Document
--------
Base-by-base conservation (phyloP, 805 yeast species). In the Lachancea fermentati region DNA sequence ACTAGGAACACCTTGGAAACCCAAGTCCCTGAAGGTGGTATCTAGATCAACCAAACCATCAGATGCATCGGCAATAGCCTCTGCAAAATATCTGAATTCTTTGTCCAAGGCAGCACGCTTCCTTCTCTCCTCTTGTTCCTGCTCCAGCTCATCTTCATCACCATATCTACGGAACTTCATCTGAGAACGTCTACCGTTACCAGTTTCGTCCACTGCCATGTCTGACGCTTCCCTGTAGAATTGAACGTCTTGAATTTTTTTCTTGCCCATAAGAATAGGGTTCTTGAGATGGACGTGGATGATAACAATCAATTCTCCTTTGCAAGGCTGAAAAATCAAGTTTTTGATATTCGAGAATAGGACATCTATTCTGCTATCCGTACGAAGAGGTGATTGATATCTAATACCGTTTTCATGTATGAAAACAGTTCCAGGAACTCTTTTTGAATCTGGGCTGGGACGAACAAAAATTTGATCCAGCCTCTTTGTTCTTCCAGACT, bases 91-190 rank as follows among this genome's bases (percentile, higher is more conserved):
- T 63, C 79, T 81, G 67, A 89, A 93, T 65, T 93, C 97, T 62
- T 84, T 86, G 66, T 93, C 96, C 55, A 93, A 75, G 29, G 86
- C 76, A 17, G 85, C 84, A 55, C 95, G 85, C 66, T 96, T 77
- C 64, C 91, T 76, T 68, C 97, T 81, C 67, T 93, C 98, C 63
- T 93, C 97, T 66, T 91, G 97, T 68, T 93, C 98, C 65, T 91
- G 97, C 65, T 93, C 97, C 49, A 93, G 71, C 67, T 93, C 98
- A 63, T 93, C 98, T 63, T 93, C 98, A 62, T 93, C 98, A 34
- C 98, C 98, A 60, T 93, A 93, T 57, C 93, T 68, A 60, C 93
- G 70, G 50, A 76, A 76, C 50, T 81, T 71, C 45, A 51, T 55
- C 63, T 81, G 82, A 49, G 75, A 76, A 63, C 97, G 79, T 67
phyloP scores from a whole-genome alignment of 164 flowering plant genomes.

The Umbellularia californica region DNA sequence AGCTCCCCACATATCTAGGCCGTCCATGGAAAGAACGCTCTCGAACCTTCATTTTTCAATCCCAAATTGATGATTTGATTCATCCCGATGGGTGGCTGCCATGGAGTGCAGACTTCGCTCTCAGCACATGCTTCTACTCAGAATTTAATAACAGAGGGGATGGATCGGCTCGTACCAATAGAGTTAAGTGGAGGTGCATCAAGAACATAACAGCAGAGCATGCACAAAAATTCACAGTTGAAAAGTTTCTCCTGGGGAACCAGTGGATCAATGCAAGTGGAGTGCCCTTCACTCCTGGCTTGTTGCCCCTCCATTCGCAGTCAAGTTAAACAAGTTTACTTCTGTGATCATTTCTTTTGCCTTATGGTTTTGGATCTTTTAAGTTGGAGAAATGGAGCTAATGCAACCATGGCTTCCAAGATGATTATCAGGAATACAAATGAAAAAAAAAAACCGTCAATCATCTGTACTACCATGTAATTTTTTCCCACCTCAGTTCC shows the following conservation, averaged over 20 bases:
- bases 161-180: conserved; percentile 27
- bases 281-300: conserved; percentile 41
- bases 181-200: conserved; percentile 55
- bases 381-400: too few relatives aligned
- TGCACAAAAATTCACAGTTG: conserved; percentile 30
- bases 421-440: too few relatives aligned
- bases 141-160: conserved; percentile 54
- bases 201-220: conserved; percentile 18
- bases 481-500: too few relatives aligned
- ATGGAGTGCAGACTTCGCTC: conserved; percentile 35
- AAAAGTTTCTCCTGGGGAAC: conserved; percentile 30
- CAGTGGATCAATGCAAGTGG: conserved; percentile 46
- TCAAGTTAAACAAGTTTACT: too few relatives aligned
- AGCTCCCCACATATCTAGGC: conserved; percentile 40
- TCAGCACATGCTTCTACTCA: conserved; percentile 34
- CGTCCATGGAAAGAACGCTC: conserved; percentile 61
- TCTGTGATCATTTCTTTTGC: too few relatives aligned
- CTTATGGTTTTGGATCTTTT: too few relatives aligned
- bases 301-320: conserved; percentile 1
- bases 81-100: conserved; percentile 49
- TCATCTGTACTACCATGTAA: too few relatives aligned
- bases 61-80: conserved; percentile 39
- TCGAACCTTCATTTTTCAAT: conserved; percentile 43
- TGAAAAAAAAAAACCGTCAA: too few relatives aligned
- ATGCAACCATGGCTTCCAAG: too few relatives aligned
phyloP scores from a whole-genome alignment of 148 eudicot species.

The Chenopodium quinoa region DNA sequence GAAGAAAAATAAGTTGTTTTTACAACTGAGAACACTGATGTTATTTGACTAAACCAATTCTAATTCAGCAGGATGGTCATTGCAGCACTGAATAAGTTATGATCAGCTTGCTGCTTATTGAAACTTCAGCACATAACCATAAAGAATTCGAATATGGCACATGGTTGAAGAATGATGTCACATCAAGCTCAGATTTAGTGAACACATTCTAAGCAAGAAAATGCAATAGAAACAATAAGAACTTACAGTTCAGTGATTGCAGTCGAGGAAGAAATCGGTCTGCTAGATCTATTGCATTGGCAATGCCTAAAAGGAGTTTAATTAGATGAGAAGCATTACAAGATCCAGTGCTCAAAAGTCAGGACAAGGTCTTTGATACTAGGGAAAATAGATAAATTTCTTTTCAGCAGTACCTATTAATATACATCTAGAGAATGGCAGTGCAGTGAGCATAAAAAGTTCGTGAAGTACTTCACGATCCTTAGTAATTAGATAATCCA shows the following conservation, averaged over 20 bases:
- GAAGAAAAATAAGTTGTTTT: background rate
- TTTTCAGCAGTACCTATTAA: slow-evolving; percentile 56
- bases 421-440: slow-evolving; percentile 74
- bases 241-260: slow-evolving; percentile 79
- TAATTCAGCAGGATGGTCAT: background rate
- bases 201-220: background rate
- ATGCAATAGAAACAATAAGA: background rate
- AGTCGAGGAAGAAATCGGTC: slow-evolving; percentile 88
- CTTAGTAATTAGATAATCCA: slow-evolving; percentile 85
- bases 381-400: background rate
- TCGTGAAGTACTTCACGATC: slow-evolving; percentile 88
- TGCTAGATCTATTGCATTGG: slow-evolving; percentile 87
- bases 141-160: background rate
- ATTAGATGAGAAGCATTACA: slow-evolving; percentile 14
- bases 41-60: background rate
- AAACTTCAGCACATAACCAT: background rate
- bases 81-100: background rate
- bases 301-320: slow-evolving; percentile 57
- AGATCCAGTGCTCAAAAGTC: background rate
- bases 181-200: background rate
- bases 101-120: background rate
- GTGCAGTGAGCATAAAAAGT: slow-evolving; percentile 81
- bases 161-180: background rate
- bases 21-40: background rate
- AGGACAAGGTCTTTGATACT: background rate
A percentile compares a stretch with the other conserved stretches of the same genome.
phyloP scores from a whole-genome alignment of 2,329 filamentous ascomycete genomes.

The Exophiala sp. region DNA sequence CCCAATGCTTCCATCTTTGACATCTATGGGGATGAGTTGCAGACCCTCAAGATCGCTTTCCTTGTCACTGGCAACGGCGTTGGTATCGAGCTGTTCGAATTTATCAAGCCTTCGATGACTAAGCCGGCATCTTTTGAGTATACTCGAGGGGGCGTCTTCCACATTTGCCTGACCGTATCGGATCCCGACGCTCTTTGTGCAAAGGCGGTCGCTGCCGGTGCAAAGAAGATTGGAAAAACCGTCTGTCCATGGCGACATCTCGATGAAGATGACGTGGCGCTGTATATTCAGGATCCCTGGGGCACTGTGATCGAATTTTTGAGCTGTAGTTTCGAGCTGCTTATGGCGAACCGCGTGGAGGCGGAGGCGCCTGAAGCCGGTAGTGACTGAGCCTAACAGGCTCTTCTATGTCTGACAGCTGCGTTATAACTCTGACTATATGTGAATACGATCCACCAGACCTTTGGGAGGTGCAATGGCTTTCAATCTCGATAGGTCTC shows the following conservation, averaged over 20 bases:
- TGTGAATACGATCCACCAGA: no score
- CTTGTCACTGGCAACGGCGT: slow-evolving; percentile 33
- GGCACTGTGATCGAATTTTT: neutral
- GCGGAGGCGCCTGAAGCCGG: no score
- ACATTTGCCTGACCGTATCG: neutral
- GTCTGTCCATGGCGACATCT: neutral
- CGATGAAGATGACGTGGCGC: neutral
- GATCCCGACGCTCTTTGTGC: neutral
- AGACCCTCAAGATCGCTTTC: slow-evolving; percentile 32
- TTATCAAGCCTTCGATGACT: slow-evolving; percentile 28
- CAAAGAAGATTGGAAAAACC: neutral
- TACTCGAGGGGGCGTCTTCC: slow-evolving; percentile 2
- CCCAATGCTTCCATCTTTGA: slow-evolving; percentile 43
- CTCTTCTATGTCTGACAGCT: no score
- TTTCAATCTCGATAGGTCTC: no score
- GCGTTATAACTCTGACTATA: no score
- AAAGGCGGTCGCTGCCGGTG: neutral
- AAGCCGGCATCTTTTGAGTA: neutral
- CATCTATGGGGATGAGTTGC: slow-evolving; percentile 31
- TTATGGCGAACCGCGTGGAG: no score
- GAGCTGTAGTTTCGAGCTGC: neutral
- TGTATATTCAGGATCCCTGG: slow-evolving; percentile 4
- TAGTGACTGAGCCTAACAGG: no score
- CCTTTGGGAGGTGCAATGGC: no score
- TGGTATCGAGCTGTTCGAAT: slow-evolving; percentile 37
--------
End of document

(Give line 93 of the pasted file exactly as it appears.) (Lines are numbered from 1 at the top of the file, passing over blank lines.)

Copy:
- TGGTATCGAGCTGTTCGAAT: slow-evolving; percentile 37